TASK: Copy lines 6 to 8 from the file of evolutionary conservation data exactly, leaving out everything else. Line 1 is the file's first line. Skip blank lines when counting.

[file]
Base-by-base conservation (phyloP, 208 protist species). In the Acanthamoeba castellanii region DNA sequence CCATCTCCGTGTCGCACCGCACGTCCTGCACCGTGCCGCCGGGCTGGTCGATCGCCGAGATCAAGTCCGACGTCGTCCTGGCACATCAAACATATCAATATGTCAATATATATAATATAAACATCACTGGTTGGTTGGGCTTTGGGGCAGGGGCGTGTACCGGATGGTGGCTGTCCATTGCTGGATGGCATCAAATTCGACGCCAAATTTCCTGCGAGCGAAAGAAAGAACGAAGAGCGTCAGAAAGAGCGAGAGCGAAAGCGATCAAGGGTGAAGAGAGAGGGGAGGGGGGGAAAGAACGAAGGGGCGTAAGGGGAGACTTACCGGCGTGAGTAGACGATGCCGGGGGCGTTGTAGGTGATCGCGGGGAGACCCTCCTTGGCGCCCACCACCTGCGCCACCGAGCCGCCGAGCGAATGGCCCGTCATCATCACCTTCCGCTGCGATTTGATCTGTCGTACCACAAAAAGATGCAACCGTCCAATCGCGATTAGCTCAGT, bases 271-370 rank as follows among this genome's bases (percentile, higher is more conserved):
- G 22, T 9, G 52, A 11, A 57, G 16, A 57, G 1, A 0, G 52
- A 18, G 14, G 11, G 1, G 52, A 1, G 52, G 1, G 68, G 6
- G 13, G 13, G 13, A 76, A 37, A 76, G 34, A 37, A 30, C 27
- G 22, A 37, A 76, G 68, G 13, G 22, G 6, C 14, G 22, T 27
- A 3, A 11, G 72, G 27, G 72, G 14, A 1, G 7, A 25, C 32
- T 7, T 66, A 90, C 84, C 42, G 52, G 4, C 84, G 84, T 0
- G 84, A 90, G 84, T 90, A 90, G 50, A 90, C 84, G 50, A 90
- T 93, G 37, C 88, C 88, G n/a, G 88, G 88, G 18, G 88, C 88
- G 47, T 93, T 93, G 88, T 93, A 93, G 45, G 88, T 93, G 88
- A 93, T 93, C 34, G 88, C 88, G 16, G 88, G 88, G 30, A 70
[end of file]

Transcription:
- A 3, A 11, G 72, G 27, G 72, G 14, A 1, G 7, A 25, C 32
- T 7, T 66, A 90, C 84, C 42, G 52, G 4, C 84, G 84, T 0
- G 84, A 90, G 84, T 90, A 90, G 50, A 90, C 84, G 50, A 90